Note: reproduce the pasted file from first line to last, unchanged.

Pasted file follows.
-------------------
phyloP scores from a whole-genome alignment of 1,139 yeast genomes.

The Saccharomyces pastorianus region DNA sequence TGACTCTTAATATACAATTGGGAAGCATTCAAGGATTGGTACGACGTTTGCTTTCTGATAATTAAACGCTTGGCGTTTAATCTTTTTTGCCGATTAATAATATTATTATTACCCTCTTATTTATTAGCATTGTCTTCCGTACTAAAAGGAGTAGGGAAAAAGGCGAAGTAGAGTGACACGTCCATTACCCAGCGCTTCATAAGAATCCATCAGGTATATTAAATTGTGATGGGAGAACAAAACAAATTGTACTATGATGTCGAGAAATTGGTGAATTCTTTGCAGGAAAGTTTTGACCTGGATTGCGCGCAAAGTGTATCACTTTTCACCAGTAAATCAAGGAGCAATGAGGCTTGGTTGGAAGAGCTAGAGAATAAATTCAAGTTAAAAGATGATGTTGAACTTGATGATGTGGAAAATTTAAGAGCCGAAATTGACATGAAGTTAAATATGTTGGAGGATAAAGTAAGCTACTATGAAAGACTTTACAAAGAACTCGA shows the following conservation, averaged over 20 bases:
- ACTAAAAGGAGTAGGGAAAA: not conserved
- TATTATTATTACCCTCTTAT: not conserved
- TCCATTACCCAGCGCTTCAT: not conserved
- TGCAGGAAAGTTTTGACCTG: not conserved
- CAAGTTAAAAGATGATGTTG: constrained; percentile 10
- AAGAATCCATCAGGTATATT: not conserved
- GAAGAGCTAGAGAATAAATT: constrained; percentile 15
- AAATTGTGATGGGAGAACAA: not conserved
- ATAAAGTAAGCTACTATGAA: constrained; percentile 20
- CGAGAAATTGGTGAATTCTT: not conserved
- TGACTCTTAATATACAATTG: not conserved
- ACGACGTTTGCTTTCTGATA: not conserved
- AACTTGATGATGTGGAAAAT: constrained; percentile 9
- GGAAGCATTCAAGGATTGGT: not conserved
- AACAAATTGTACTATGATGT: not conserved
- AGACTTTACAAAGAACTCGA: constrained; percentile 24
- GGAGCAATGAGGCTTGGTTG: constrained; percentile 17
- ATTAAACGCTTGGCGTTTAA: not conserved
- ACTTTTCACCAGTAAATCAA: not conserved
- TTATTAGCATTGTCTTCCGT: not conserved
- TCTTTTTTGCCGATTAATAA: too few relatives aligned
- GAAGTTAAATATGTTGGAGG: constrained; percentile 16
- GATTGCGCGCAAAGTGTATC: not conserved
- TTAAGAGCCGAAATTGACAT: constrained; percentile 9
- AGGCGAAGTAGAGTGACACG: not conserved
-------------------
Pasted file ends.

phyloP scores from a whole-genome alignment of 1,139 yeast genomes.

The Saccharomyces pastorianus region DNA sequence TGACTCTTAATATACAATTGGGAAGCATTCAAGGATTGGTACGACGTTTGCTTTCTGATAATTAAACGCTTGGCGTTTAATCTTTTTTGCCGATTAATAATATTATTATTACCCTCTTATTTATTAGCATTGTCTTCCGTACTAAAAGGAGTAGGGAAAAAGGCGAAGTAGAGTGACACGTCCATTACCCAGCGCTTCATAAGAATCCATCAGGTATATTAAATTGTGATGGGAGAACAAAACAAATTGTACTATGATGTCGAGAAATTGGTGAATTCTTTGCAGGAAAGTTTTGACCTGGATTGCGCGCAAAGTGTATCACTTTTCACCAGTAAATCAAGGAGCAATGAGGCTTGGTTGGAAGAGCTAGAGAATAAATTCAAGTTAAAAGATGATGTTGAACTTGATGATGTGGAAAATTTAAGAGCCGAAATTGACATGAAGTTAAATATGTTGGAGGATAAAGTAAGCTACTATGAAAGACTTTACAAAGAACTCGA shows the following conservation, averaged over 20 bases:
- ACTAAAAGGAGTAGGGAAAA: not conserved
- TATTATTATTACCCTCTTAT: not conserved
- TCCATTACCCAGCGCTTCAT: not conserved
- TGCAGGAAAGTTTTGACCTG: not conserved
- CAAGTTAAAAGATGATGTTG: constrained; percentile 10
- AAGAATCCATCAGGTATATT: not conserved
- GAAGAGCTAGAGAATAAATT: constrained; percentile 15
- AAATTGTGATGGGAGAACAA: not conserved
- ATAAAGTAAGCTACTATGAA: constrained; percentile 20
- CGAGAAATTGGTGAATTCTT: not conserved
- TGACTCTTAATATACAATTG: not conserved
- ACGACGTTTGCTTTCTGATA: not conserved
- AACTTGATGATGTGGAAAAT: constrained; percentile 9
- GGAAGCATTCAAGGATTGGT: not conserved
- AACAAATTGTACTATGATGT: not conserved
- AGACTTTACAAAGAACTCGA: constrained; percentile 24
- GGAGCAATGAGGCTTGGTTG: constrained; percentile 17
- ATTAAACGCTTGGCGTTTAA: not conserved
- ACTTTTCACCAGTAAATCAA: not conserved
- TTATTAGCATTGTCTTCCGT: not conserved
- TCTTTTTTGCCGATTAATAA: too few relatives aligned
- GAAGTTAAATATGTTGGAGG: constrained; percentile 16
- GATTGCGCGCAAAGTGTATC: not conserved
- TTAAGAGCCGAAATTGACAT: constrained; percentile 9
- AGGCGAAGTAGAGTGACACG: not conserved